Here’s a rough rundown of all the “clues” we know so far pertaining to the actual murders:

  • The murderer removed the teeth of both victims but staged the bodies in very different ways in different locations.
  • The local police chief is investigating out-of-town truckers and local migrants, but Willis believes the killer knew the victims and is someone local.
  • A local boy reported seeing a “woman in white” dragging Natalie into the woods.
  • Ann’s father, Bob Nash, is a suspect but suspects Natalie’s brother, John Keene, in part because of something suspicious he knows about what John was doing at the plant Camille’s mother owns.
  • There’s a probability Camille’s mother knows about this too, since she abruptly fired John shortly after she likely overheard this conversation between Bob and Camille.
  • John’s girlfriend, Ashley, noticed a blood spot under the couch at John’s house (where his mother had recently been seen reclining) and cleaned it up, presumably to protect him.
  • Natalie and Ann were frenemies — and as John tells Camille in this episode, her sister Amma was close to them and often kept them from fighting.
  • Natalie, Ann, and Amma have a connection to the creepy hunting shed in the middle of the woods that recurs in Camille’s memory. Though we’re not sure what this is all about yet, it’s clear this is bad news.

When you add all this up, it’s really not a lot. But when you add up everything else that’s happening, through either cryptic conversations or implied suggestions about the past, things that don’t ostensibly seem connected to the murders start to seem ominous.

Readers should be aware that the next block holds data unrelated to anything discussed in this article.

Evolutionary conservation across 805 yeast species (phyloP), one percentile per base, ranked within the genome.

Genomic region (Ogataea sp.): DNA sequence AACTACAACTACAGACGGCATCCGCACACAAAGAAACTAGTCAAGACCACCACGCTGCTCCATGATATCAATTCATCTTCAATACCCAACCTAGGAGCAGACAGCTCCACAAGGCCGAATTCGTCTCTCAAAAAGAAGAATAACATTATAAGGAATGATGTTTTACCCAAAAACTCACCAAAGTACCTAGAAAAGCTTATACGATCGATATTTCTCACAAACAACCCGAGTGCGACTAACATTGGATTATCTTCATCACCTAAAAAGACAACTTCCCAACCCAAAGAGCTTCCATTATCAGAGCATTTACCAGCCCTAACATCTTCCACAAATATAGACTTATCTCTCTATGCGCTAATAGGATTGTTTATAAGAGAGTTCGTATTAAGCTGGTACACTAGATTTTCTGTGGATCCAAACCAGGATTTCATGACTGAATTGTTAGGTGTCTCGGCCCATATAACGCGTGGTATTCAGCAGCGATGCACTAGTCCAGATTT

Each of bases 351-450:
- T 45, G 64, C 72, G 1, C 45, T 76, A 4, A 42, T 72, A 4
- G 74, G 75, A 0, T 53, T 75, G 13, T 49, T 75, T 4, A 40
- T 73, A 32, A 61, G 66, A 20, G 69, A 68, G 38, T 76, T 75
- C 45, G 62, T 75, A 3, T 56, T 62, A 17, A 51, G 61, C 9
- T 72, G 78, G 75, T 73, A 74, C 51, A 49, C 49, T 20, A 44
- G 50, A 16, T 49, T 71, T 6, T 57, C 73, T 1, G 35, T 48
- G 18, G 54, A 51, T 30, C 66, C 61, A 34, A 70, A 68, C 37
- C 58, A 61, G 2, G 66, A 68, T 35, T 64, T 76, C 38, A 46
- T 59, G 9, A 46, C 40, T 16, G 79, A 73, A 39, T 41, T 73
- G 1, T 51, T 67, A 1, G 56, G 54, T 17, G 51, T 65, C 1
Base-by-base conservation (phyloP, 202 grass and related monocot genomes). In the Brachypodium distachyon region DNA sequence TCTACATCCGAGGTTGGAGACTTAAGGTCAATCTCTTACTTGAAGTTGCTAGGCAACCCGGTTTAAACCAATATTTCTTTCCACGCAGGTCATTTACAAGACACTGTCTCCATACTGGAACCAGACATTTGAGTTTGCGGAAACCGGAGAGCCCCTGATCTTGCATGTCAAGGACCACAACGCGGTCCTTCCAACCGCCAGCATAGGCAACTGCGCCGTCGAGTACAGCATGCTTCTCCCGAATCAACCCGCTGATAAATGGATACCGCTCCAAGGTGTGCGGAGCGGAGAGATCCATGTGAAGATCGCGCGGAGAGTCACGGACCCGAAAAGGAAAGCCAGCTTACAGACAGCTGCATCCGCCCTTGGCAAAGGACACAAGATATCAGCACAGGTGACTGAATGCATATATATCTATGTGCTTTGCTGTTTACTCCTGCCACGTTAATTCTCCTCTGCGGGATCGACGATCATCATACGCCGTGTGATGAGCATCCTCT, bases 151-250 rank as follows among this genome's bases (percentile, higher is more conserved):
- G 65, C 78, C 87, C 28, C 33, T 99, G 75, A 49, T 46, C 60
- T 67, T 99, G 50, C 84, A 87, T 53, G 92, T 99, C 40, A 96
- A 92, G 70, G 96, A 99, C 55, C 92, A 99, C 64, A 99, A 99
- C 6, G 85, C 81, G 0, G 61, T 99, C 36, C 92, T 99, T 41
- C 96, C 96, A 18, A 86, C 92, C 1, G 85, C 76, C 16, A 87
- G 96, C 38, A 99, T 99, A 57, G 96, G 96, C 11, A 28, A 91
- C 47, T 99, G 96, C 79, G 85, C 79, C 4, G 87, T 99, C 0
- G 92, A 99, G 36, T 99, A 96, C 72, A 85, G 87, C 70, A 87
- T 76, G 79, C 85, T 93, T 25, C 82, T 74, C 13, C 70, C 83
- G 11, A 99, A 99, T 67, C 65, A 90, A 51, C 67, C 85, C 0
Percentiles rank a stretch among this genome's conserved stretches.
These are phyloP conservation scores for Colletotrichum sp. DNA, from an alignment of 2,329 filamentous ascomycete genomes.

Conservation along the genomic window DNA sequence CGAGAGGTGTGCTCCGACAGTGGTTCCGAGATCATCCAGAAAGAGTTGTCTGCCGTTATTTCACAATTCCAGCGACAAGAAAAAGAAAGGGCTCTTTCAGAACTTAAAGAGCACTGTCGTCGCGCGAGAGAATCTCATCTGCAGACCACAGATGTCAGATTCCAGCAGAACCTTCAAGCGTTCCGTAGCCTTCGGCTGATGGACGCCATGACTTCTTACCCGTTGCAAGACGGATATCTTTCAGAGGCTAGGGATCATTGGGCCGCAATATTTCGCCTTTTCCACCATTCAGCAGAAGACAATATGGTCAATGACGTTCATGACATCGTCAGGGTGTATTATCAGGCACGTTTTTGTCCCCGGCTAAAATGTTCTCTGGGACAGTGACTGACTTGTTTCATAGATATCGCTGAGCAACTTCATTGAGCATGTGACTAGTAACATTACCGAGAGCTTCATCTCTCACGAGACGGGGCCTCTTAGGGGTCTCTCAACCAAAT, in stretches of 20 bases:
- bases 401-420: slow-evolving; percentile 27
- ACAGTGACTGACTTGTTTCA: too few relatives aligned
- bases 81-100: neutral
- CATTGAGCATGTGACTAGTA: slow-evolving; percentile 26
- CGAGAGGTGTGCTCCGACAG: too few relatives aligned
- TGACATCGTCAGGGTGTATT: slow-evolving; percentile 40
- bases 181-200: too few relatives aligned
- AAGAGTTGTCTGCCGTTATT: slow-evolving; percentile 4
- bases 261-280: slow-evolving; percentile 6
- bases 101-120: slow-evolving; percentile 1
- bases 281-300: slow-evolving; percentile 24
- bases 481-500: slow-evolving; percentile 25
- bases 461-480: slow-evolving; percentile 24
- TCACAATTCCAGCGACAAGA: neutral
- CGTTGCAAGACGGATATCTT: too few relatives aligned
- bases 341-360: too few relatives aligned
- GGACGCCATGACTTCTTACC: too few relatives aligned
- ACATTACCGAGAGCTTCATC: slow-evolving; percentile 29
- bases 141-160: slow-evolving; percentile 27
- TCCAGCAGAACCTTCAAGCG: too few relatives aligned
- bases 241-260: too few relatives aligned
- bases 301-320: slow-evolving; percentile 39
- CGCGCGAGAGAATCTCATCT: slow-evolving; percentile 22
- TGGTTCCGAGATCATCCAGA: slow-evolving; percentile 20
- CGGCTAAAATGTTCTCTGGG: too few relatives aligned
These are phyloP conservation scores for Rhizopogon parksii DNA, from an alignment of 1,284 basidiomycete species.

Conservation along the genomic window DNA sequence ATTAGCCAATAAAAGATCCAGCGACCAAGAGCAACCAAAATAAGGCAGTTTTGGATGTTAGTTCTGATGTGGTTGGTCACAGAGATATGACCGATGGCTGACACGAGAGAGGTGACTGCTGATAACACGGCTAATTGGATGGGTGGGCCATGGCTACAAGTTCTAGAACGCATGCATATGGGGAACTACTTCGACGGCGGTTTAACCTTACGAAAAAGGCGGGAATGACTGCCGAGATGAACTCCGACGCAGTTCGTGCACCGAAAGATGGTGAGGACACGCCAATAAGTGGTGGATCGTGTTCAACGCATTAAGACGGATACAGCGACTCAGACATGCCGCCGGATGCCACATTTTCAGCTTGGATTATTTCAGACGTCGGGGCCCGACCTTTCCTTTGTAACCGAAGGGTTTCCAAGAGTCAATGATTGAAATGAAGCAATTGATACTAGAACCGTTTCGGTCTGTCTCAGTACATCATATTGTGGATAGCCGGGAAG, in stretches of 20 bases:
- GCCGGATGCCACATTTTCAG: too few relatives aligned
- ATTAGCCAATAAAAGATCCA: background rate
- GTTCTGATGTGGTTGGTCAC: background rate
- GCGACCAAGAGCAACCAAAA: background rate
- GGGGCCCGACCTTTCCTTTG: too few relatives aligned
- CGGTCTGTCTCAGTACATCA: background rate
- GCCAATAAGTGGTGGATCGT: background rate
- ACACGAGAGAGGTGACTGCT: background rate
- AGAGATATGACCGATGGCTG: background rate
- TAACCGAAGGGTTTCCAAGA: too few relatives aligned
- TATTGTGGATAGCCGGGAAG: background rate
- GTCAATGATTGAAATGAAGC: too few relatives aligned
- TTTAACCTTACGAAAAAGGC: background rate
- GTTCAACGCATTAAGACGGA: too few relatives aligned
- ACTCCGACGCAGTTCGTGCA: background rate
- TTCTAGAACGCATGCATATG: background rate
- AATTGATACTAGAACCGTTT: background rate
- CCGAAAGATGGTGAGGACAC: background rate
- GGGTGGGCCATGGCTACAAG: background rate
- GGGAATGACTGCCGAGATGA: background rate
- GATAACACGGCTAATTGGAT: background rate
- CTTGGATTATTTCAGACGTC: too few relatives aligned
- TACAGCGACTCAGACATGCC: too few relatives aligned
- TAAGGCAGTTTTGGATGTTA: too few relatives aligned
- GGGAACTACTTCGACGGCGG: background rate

The most blatant example we see of this in “Ripe” is a conversation between Adora and Chief Vickery. In the middle of what seems like a heavy flirtation, he suggests canceling “Calhoun Day,” a festival day Adora personally oversees, because the murders haven’t been solved yet. Adora politely reminds him that she could have him removed from office. In response, Vickery replies, “We need to talk about your girls.” Later, he goes to Adora’s best friend Jackie and tries unsuccessfully to get her to talk to him about “the Preaker girl” — which could be a reference to either Camille, Amma, or Camille’s other deceased sister, about whom we (so far) know very little.

Though these exchanges may not seem substantial, they illustrate vividly how power works in Wind Gap. Sex is a tool to gain access to information — because true power depends on knowing secrets, and knowing how to deploy them. Vickery’s no fool; when Adora threatens his power, he threatens hers right back, by implying that there’s something about her girls to be uncovered.

And though he describes Amma and Camille as being alternately “dangerous and in danger,” he doesn’t specify which is which. Adora has already told Amma that Camille’s the dangerous one, and Amma seems young and vulnerable. If we look at who’s deploying more “sharp objects” to gain power and control over the people around her, however, Amma seems to be the winner. She knows how to manipulate her friends, she’s working on deploying her sexuality as a weapon, and she seems to be a vast repository of secrets. How much of this makes her vulnerable rather than empowered is difficult to say, but what’s clear is that she’s using the tools and speaking the language that all the women of Wind Gap use: sex and secrets.

In the game of weaponization, the women all have the advantage — and Camille might have the biggest one of all